Three Indian-Americans among top ten students in science talent competition

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Three Indian-American students are among the top ten winners of the most prestigious national science talent search conducted annually.

Neil Chowdhury, 5th place winner in national science talent search contest 2022 announced March 15. Photo: videograb from societyforscience.org

Neil Chowdhury, 18, of Belleview, Washington; Pravalika Gayatri Pulalapattu, 17, of Centreville, Virginia; and Neil Rathi, 17, of Palo Alto, California, earned 5th, 7th, and 8th positions in the highly competitive science competition, announced Regeneron Pharmaceuticals, Inc. (NASDAQ: REGN) and Society for Science (the Society), which conduct the competition, March 15, 2022.

Pravalika Putalapattu, 7th place winner of the 2022 national science talent search contest, announced March 15. Photo: videograb societyforscience.org

This was the first time after 2019 that the competition was held in person observing pandemic regulations, in Washington D.C.

Neil Rathi, 8th place winner of the 2022 national science talent search competition announced March 15. Photo videograb societyforscience.org
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Christine Ye, 17, of Sammamish, Wash., won the top award in this oldest science and math competition for high school seniors.

Forty finalists, including Christine, were honored during a livestreamed award ceremony emceed by Saturday Night Live’s Melissa Villaseñor.

More than $1.8 million was awarded to the finalists, who were evaluated based on their projects’ scientific rigor, their exceptional problem-solving abilities and their potential to become scientific leaders.

Ye won first place and $250,000 for her project, which analyzed the gravitational waves emitted from huge collisions between neutron stars (collapsed super-dense stars) and black holes

Second place and $175,000 went to Victor Cai, 18, of Orefield, Pa., who created a short-range, narrow-bandwidth radar that calculates distance by transmitting two signals at different frequencies and then measuring the phase difference between them.                                                                                               Third place and $150,000 went to Amber Luo, 18, of Stony Brook, N.Y., for developing a software, RiboBayes, that identifies key regions known as “ribosome pause sites” along a cell’s mRNA transcripts that regulate protein synthesis.

Chowdhury received a $90,000 award for creating a computer model to study the role of a histone protein implicated in colon cancer and found that the histone caused changes to two key processes regulating the way DNA folds itself to fit into the nucleus of cells. His simulations of polymers, using data from a colon cancer cell line, accurately reproduced recent experimental results and showed that the histone modification caused changes in the DNA’s physical formation, specifically compartmentalization and loop extrusion.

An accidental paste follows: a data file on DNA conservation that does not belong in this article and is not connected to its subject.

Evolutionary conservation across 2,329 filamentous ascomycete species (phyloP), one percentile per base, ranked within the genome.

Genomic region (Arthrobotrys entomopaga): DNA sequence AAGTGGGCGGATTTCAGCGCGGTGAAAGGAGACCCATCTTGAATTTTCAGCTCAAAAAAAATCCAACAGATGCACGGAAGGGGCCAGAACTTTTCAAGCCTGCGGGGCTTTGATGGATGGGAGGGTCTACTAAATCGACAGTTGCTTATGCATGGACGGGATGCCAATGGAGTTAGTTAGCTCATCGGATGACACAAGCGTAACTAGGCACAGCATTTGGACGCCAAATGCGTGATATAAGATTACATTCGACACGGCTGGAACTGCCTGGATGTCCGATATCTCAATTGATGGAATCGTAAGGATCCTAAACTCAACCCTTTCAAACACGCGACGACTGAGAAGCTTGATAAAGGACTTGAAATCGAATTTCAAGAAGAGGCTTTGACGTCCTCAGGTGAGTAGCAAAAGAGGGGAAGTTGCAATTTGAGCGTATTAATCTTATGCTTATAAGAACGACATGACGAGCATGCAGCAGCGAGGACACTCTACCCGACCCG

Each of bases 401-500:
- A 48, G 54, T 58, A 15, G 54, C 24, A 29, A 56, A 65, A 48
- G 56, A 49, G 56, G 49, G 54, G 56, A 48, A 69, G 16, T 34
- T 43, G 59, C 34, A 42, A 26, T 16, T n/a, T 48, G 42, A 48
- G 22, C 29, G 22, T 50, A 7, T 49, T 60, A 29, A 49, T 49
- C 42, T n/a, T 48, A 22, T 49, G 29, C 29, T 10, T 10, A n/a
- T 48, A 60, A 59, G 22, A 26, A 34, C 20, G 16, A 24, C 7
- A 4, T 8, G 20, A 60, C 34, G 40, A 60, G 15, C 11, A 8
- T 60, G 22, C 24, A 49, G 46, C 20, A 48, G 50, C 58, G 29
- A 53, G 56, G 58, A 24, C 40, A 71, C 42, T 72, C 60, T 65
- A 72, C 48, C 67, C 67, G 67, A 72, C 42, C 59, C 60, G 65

Putalapattu received a $70,000 award for designing a video-assisted workflow recognition program to monitor laparoscopic gall bladder surgeries in real time, verify the surgeons’ actions, and flag errors so immediate corrective action can be taken. Her work was inspired after a close cousin died from a preventable surgical mistake by a “tired, overworked, underpaid surgeon in India.” Her new system is five times faster than similar systems used currently.

Rathi received a $60,000 award for identifying common linguistic patterns in four languages that support the theory that human language evolved for greater efficiency in communication. Using a machine learning model, Neil studied how our minds optimize language by fusing multiple informational elements into the smallest meaningful unit of a word such as “ed” in “talked,” which conveys both past tense and word completion, and he found patterns of “informational fusion” in all four languages.

“The Regeneron Science Talent Search winners give me hope for the future, and I congratulate them on their tremendous success,” Maya Ajmera, president and CEO of Society for Science, Publisher of Science News and 1985 Science Talent Search alumna, is quoted saying in a press release. “For the first time in two years, we have been able to gather in person to celebrate the next generation of scientific leaders who are motivated by curiosity and inspired to solve the world’s most intractable problems. I am impressed by their scientific research and strength of character.”

“Congratulations to the winners of the Regeneron Science Talent Search 2022, and to all our impressive finalists. Each of the students are brilliant scientists and mathematicians, and each has the power to bring real, positive change to society and help address future existential challenges, whether it be climate change, genetic-based diseases or understanding the universe,” said Dr. George D. Yancopoulos, co-founder, president and chief scientific officer of Regeneron, and a winner of the 1976 Science Talent Search.

Other winners among the top ten include in fourth place, Daniel Larsen, 18, of Bloomington, Ind.;  in sixth place, Aseel Rawashdeh, 17, and tenth place Luke Robitaille, 18, of Euless, Texas.

All other finalists received $25,000, and each finalist will join the ranks of other Science Talent Search alumni, many of whom have gone on to have world-changing careers in STEM fields, and some of whom have earned the most esteemed honors in science and math, including the Nobel Prize, National Medal of Science and MacArthur Foundation Fellowships. In total, Regeneron awarded $3.1 million in prizes through the Regeneron Science Talent Search 2022, including $2,000 to each of the top scholars and their schools.

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